Gastric changed their lives
Published 12:00 am Saturday, July 24, 2010
For one local couple, their decision to undergo the Roux-en-Y gastric bypass surgery has been a life changing one.
Lisa Wiggins and husband, David, who is a member of Fresh Anointing, under went the procedure together in June 2006, after both suffered from high blood pressure and various other medical issues because of their weight.
“David started at 334 pounds and now weighs about 215 pounds,” she said. “I started at 240 pounds, and I weigh about 130 pounds.”
“We both had yo-yo dieted our whole lives,” she said. “We’ve tried just about every diet out there.”
The most common and preferred method of gastric bypass surgery is Roux-en-Y, in which the surgeon staples the patient’s stomach across the top, which seals it off from the rest of the stomach.
The resulting pouch is about the size of a walnut and can hold about an ounce of food, and is physically separated from the rest of the stomach.
The surgeon then cuts the small intestine and sews part of it directly onto the pouch.
This causes the food to be redirected to the second portion of the small intestine, jejunum, which limits the ability to absorb calories.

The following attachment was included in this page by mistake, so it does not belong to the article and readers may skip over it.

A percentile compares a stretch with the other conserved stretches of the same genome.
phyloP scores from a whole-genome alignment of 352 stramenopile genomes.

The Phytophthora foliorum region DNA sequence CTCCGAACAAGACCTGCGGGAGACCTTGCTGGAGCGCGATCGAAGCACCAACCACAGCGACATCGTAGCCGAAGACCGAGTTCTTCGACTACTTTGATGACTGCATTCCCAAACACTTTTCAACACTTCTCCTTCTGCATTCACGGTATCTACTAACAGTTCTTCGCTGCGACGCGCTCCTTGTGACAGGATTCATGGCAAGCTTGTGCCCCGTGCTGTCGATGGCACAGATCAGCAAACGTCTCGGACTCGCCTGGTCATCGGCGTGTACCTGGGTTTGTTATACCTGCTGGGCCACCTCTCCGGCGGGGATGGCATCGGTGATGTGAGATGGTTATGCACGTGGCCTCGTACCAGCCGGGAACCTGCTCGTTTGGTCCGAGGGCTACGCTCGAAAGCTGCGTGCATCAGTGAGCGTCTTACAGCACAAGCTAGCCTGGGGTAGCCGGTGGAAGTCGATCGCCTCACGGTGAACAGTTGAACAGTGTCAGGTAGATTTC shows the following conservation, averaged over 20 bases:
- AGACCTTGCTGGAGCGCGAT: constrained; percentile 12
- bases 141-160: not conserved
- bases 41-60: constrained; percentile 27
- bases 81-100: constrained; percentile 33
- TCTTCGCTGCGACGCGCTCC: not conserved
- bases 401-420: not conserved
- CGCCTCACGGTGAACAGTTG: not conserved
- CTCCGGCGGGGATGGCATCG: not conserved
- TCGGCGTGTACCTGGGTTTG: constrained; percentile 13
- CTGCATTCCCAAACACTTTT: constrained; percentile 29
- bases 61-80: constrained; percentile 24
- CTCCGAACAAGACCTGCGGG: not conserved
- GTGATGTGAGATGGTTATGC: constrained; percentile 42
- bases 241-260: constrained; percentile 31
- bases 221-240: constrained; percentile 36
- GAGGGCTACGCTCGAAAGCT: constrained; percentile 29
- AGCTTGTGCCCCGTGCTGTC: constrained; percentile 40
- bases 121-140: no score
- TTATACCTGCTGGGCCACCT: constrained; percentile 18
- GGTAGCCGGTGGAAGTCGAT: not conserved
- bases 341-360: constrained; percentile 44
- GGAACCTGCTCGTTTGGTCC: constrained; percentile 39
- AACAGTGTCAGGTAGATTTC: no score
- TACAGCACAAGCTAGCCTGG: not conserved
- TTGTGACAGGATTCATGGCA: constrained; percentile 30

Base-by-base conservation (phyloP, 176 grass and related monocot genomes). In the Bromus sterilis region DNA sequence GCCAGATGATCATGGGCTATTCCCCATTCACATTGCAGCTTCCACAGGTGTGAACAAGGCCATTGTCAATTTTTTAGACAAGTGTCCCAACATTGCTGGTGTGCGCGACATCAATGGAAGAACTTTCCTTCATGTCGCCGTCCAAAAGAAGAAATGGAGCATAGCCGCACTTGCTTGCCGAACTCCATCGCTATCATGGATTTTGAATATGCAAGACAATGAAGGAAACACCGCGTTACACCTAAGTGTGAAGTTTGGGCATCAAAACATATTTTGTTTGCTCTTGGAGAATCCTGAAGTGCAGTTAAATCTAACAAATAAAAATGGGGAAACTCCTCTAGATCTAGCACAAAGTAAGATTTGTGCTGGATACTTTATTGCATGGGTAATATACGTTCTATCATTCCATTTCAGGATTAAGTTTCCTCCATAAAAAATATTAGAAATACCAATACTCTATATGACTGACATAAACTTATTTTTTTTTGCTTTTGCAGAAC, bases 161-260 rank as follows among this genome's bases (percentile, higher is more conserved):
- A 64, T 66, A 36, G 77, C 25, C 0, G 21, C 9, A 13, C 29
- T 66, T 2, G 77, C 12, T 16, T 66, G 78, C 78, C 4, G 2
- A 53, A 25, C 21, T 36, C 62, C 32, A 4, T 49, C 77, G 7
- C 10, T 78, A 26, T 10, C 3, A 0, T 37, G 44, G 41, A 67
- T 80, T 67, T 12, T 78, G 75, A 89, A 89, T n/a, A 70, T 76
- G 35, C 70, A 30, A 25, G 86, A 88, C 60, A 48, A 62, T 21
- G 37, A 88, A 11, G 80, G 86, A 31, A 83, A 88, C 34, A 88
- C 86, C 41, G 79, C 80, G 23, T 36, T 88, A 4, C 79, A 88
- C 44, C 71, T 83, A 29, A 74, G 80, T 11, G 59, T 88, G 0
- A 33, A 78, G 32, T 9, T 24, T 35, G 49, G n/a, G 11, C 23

Food never enters the lower part of the stomach.
After the procedure, patients aren’t allowed to eat for one to two days to allow the stomach to heal.
Then a specific diet much be followed for 12 weeks, and the diet begins with liquids only, then gradually begins group-up or soft foods and finally progresses to regular foods.
Wiggins said she and her husband were in the hospital for two or three days and then back to feeling good about a week after surgery.
“It’s a slow process from the initial surgery to actually eating real food and meals again,” she said. “Having the surgery has given us our lives back. It’s been great for us.”
Wiggins said it took each about nine months to a year before each was comfortable with the weight loss.
Wiggins said she would recommend it to anyone that has tried everything else and this is the next step.
“My best advice is to do your homework on the actual procedure, the doctor and the hospital,” Wiggins said.
“The surgery is not a final solution to a lifetime of weight problems. It’s just a starting point of getting your life back. Don’t be fooled that you’ll get skinny and stay skinny. You can gain the weight back.
“It’s been amazing for me and David, absolutely no regrets for us,” Wiggins said.
To keep their weight off, the two eat healthy and exercise.